When it comes to designing functional knives and lightweight saws, Renegade Outdoor, like the name implies, does things a little differently. Owner and creator Travis Dean uses a 3D printer to bring cutting edge ideas to life.
“I knew I didn’t want to invest in the tooling for mass manufacturing. With 3D printing, I can just make a dozen, and see if people want to buy them,” he said. “Nothing is stopping me from launching these products now.”
Travis has always been curious, inventive, and in search of out-of-the box solutions. “I was the kid that took things apart and didn’t put them together,” he laughed.
Growing up on a small farm in Idaho’s Treasure Valley, he was constantly tinkering. “Around a farm, there’s always something that needs fixing. That influenced me a lot. I always asked, how can we do this better? I don’t think I invented anything amazing back then, but the germ was definitely planted.”
Travis recalled constructing a backpacking stove about 15 years ago. “It worked so well, it melted the aluminum,” he laughed. "But, it was a fun experiment. That kinda got the bug started.”
He went on to earn a degree in Mechanical Engineering in 2011 and has worked in product development ever since. He’s taken a whopping 17 trips to China, giving him some insight into manufacturing overseas.
Travis eventually started his own business, Renegade Design, freelancing as an engineering consultant for product design companies.
He busied himself developing products for other people, but he never stopped brainstorming his own inventions or iterations of things he believed could use improvement.
“I didn’t want to take a loan out to buy tooling for just one product. I wasn’t convinced that one product would be a success. When the 3D printer materialized, I thought ‘this is it’. It’s very low risk to launch an outdoor product this way. 3D printing is an amazing development, and it’s a niche that’s perfect for a cottage industry.”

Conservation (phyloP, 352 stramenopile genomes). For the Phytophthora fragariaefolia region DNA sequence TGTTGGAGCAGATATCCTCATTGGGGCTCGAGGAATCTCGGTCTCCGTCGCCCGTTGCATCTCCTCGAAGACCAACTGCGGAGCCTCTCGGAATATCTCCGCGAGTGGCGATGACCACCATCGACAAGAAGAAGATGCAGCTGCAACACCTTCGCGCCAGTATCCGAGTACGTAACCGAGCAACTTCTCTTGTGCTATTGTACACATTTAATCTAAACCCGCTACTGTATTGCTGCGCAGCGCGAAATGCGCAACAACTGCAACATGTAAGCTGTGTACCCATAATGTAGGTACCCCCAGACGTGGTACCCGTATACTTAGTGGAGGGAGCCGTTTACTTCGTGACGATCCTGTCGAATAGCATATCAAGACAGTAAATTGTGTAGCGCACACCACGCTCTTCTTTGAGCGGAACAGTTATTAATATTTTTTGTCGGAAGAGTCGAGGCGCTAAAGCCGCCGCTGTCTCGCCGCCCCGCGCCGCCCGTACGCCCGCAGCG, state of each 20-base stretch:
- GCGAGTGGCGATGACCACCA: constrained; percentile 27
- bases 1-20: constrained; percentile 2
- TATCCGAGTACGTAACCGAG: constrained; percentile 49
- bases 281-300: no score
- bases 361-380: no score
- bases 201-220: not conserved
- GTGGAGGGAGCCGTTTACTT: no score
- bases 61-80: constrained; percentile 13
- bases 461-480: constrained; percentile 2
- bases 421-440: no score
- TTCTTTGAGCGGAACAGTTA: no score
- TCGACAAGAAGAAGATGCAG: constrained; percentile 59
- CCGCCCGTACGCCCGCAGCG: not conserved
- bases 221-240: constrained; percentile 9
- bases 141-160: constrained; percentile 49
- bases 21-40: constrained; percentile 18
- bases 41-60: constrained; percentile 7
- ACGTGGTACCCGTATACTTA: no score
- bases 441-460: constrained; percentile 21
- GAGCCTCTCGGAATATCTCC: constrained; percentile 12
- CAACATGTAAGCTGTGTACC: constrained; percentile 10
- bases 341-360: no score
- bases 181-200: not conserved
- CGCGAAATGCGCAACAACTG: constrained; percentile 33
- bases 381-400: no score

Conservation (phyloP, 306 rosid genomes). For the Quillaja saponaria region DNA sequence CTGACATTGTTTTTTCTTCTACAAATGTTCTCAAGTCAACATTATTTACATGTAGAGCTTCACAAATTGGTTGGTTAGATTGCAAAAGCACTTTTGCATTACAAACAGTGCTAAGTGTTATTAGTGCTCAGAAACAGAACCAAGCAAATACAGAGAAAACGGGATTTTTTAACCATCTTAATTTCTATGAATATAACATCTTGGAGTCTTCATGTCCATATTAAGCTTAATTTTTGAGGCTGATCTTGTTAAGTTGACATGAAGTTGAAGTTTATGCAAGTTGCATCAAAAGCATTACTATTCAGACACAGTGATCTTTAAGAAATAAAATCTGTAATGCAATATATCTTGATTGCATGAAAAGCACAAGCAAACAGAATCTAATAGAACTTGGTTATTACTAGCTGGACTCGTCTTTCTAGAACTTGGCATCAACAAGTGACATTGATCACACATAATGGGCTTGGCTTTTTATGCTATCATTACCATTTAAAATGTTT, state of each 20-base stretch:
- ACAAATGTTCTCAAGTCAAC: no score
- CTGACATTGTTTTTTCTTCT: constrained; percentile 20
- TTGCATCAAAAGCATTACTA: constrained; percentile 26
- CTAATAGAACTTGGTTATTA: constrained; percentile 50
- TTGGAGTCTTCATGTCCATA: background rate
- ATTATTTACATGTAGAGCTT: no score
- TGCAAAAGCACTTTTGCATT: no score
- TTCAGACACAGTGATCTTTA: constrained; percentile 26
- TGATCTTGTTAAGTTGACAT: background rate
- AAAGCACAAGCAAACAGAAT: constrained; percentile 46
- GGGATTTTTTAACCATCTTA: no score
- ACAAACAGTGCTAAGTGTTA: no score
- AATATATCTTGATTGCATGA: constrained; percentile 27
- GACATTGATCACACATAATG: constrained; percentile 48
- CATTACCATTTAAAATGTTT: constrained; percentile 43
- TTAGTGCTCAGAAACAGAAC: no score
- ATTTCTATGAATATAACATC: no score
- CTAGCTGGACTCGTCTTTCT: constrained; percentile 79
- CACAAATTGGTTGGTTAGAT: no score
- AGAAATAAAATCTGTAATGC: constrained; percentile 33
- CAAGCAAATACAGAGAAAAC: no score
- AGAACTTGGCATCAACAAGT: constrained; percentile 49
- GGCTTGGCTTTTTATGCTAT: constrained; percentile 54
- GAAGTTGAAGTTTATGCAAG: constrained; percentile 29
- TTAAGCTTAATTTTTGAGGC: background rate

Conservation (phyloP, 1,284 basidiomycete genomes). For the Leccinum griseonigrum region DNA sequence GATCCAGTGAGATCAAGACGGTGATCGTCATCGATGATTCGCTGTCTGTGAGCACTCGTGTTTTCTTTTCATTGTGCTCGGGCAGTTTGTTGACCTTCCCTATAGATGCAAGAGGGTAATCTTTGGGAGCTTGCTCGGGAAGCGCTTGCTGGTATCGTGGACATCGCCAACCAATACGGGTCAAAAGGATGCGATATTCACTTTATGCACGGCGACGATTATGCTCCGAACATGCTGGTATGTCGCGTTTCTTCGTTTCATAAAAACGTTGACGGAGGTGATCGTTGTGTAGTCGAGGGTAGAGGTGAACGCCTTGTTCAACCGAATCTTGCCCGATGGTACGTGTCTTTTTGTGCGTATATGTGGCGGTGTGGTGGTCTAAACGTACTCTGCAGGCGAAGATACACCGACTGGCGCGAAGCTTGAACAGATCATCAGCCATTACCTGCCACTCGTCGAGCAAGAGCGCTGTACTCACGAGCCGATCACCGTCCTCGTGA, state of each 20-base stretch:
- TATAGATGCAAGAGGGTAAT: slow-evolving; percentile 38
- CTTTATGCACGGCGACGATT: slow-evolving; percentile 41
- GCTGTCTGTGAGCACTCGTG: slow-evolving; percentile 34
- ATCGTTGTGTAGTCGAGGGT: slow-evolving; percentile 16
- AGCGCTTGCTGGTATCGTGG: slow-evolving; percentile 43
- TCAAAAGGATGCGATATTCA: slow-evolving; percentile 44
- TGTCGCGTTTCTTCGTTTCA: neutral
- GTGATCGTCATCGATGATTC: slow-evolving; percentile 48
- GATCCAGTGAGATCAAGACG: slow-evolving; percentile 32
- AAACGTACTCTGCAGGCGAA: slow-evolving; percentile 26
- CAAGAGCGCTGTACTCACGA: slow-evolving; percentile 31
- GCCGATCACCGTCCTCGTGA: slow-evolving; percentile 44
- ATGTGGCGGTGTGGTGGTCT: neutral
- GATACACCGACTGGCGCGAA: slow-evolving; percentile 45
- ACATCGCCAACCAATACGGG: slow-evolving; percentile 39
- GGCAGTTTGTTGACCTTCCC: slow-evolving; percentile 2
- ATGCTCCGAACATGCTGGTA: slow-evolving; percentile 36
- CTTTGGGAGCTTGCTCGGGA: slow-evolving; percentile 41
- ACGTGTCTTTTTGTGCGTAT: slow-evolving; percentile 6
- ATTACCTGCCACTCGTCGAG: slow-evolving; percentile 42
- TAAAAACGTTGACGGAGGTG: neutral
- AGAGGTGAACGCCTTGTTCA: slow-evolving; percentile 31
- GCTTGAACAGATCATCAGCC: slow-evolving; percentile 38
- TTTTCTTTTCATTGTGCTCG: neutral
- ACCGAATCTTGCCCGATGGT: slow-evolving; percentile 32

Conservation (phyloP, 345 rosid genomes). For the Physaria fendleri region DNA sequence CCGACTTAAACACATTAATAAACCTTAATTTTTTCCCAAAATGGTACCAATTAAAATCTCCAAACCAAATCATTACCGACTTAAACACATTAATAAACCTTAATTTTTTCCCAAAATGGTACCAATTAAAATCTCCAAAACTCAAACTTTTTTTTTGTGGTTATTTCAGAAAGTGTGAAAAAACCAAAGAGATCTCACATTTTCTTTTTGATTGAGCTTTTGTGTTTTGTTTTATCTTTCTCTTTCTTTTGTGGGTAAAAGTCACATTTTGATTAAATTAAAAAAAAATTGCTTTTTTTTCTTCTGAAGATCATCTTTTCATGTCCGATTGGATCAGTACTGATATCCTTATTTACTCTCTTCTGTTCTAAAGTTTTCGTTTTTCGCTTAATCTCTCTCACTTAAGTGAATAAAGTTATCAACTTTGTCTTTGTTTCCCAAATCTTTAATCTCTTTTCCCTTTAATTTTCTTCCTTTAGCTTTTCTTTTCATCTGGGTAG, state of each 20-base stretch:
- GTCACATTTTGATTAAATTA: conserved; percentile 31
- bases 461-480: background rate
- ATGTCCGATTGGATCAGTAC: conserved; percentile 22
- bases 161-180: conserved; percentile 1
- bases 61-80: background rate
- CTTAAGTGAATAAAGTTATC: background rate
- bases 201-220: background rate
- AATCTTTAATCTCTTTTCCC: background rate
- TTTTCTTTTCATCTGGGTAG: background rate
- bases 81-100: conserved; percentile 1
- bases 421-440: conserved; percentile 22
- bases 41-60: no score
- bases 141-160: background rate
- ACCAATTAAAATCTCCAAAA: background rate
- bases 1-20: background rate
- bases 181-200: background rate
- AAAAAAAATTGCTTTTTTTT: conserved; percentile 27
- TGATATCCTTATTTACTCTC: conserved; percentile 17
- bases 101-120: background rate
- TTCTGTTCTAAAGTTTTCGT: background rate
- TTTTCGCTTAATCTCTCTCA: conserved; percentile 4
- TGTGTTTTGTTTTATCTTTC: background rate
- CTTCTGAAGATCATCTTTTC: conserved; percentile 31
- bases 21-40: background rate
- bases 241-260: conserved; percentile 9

When asked to explain 3D printing in two or three sentences, Travis said: “Once the product is created using Computer Aided Design (CAD), a software program then slices the model into hundreds or even thousands of paper thin slices. In its simplest form, most 3D printers work by printing one slice of material at a time, layering one slice on top of another, until the full object has completely formed.”
Both the lightweight outdoor knife and saw were two particular products Travis wanted himself. “I did a bunch of sketches, and the little pieces just came together. I had a good feeling about these ones.”
He gave the knives to friends for product testing, and carried one himself for over a year. “When I did finally get my own 3D printer this year, the design was done. Very little had to be changed.”
And if he did want to change something, Direct Digital Manufacturing (i.e. 3D printing) makes that extremely easy.
“The cool thing about it is you don’t have traditional manufacturing limitations. If I didn’t like something, well, I could change it. DDM can manufacture components ‘on demand’ and I don’t have to carry a huge inventory and can adjust to better meet customer needs. This is more freeing because I can make whatever I think up; it’s very exciting from a design standpoint.”
Travis’ excitement surrounding his new venture with Renegade Outdoor is infectious.
“I like the what if? or why not do this? questions. It’s hard to turn it off sometimes,” he laughed. "It can be distracting, but getting in that creative space is so enjoyable for me. It’s hard for me to stop. Hours go by and I don’t even notice.”
In true engineer fashion, Travis appreciates things that are functional and appropriately valued. “The best design should address a real need and solve an actual problem, at a price point that makes sense…that’s a good design. Nothing less and nothing more.”
With many more products in the pipeline, that’s what Renegade Outdoor is all about. “I want to generate cool, simple solutions to problems and create an authentic design.”
The UltraFire Knife and MicroLight Saw both fit the bill. The tools are functional and affordable; the blades are replaceable; and everything from concept to creation takes place in Travis’ three-car garage (though, he only occupies two bays, leaving one for his wife to park her car).
“I’ve always wanted to be an inventor. I’ve had so many ideas. I’ve always wanted to see something make it out in the wild since I was a kid. I have lots of designs, but I’ll stick with the simplest, most basic designs in my notebook for now.”